At that point, Brown said, he could only see the deputies backs, but he could see their punching motions clearly. He glanced at Lim, who by that time, was also standing at the windows on her side of the attorney’s room. “See, it’s happening now,” he said.

Brown then said he looked back out the windows in time to see Parker stumbling forward, then falling to the ground between the two deputies, his hands out in front of him. However, according to Brown, when Parker hit the ground, he stopped moving. “He looked like he was knocked out,” said Brown. “He appeared limp.” The fall brought Parker right up to the door nearest to where Brown was standing.

It was at that point that Brown got an angle on the deputies, whom he identified as Hirsch and Ochoa, both officers who had worked on the module. To his surprise, both deputies began punching the prone and unmoving Parker, according to Brown. Then one of the deputies, whose name Brown happened to know, Hirsch, began “kneeing” Parker. Finally, the other deputy—Deputy Ochoa— got out a taser gun and, according to Brown, tased Parker first in the leg several times, then in his back.

Brown saw Parker’s body convulse each time he was tased, he said, but otherwise the man with the deputies appeared to be out cold.

Like Lim, Brown said that Deputy Hirsch kept yelling “Stop fighting! Stop resisting!” even though Parker was in no condition to resist anything, according to Brown.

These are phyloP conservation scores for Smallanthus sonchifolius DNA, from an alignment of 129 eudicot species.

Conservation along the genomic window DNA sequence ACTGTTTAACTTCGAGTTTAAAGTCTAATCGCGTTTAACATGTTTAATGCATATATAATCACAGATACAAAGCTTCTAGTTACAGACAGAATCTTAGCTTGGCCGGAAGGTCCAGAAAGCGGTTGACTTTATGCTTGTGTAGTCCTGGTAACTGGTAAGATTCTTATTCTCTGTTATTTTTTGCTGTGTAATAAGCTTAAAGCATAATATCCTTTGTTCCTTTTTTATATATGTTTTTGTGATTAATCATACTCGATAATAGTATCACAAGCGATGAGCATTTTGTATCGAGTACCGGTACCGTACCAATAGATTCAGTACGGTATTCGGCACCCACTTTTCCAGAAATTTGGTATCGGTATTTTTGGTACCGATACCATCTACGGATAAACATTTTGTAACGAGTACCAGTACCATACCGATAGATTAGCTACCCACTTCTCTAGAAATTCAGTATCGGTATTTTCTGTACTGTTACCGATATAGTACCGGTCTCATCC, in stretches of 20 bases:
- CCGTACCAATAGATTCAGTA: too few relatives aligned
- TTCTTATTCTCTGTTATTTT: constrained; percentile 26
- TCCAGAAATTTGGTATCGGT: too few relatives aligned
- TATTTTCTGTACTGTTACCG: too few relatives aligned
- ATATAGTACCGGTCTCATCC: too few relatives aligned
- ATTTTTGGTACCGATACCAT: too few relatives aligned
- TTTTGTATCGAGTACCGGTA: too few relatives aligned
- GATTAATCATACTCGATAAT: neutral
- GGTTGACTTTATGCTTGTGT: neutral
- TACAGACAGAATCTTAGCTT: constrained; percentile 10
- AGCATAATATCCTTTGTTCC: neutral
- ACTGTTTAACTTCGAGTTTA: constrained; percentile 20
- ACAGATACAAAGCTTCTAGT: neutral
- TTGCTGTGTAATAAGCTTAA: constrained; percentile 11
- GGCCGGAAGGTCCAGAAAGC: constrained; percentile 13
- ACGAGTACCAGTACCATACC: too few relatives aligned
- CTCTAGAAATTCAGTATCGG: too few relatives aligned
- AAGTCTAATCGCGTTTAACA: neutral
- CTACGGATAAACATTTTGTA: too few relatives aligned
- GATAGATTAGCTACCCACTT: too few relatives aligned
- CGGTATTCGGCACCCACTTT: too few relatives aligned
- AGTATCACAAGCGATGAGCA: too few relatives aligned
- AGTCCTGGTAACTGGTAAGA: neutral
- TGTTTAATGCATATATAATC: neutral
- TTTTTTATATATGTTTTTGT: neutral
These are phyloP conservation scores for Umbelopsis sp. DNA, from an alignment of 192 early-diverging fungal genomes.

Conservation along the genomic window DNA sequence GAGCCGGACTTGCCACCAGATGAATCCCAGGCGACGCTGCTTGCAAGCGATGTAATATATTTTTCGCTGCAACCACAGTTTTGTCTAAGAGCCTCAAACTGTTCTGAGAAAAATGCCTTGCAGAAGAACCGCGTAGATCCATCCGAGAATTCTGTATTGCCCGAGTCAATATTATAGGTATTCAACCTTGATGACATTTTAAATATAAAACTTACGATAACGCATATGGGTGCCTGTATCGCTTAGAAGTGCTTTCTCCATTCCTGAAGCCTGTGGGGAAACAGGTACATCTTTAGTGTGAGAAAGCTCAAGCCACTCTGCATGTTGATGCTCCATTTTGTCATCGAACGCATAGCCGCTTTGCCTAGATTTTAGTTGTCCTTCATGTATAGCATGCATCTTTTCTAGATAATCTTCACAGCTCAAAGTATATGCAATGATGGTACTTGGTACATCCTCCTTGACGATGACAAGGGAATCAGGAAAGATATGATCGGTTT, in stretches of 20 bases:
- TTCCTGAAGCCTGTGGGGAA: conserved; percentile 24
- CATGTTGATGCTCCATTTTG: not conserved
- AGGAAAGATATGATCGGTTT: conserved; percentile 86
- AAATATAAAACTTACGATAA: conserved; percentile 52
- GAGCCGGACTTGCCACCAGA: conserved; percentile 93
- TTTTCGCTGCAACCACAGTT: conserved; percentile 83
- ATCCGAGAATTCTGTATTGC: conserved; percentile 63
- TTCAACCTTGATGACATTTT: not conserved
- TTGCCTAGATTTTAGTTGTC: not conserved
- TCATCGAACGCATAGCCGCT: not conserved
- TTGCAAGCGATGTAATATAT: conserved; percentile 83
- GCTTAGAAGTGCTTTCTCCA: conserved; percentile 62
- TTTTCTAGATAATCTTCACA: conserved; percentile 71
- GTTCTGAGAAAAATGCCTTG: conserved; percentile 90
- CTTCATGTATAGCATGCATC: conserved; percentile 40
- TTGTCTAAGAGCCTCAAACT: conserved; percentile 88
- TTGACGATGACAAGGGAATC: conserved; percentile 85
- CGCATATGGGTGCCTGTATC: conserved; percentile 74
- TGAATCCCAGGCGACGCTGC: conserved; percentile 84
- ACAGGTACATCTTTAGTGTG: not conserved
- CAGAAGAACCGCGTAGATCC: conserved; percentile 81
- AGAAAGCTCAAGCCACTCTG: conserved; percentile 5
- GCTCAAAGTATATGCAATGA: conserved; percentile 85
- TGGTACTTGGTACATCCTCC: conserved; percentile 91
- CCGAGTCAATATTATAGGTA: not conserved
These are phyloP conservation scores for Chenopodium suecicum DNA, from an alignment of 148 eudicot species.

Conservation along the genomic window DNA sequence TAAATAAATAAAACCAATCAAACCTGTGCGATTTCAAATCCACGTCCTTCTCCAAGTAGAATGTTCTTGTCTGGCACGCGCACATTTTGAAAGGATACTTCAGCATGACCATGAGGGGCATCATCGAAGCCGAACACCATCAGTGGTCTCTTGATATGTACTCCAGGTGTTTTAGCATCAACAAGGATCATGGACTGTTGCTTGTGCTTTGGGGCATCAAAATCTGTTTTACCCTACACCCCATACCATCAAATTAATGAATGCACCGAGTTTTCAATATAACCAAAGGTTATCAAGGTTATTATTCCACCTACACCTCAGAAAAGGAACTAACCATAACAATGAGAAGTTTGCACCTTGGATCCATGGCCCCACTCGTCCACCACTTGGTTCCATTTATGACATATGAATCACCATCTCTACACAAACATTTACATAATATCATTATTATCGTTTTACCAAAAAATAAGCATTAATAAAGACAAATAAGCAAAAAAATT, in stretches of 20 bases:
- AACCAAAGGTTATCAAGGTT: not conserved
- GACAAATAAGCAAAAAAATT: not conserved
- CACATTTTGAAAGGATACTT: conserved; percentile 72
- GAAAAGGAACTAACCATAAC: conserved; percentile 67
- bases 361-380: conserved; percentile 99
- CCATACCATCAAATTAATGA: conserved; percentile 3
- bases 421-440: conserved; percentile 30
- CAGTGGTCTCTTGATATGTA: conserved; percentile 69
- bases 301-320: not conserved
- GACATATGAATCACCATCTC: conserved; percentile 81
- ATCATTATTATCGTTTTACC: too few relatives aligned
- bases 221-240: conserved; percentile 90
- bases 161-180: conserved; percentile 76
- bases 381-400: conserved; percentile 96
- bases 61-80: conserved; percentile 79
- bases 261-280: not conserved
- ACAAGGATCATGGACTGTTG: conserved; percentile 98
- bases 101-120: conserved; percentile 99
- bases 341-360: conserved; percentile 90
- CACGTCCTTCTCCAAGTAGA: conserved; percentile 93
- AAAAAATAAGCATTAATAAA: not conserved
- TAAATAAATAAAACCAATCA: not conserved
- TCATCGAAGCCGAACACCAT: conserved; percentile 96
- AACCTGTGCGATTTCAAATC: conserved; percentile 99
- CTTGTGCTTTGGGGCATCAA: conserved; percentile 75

At this point, said Brown, Deputy Ochoa pointed a finger at him and yelled, “Lay down on your stomach and face the fucking wall.”

Brown scurried back to the cubicle and did what he was told to do. He laid down on the floor—which is where Esther Lim found him when she went back to the cubicle before leaving the building.

After Lim was gone, more deputies came into the attorneys’ room and into the staging area. Someone took pictures. A jail trustee arrived with a mop to swab down the floor where Parker had been lying and, according to Brown, had bled some on to the ground.

A sergeant asked Brown what had happened. Brown said he told him what he had witnessed. But while he talked, Deputy Ochoa appeared nearby and give him a hard look, said Brown what he took to be a threat, The sergeant escorted Ochoa away then left to get a video camera, at which point Brown spoke to Deputy Ryan Hirsch, the second of the deputies who had allegedly beat James Parker, who complained that he had injured his hand.

Brown said he told Hirsch that “a lady from the ACLU was here and saw what happened.”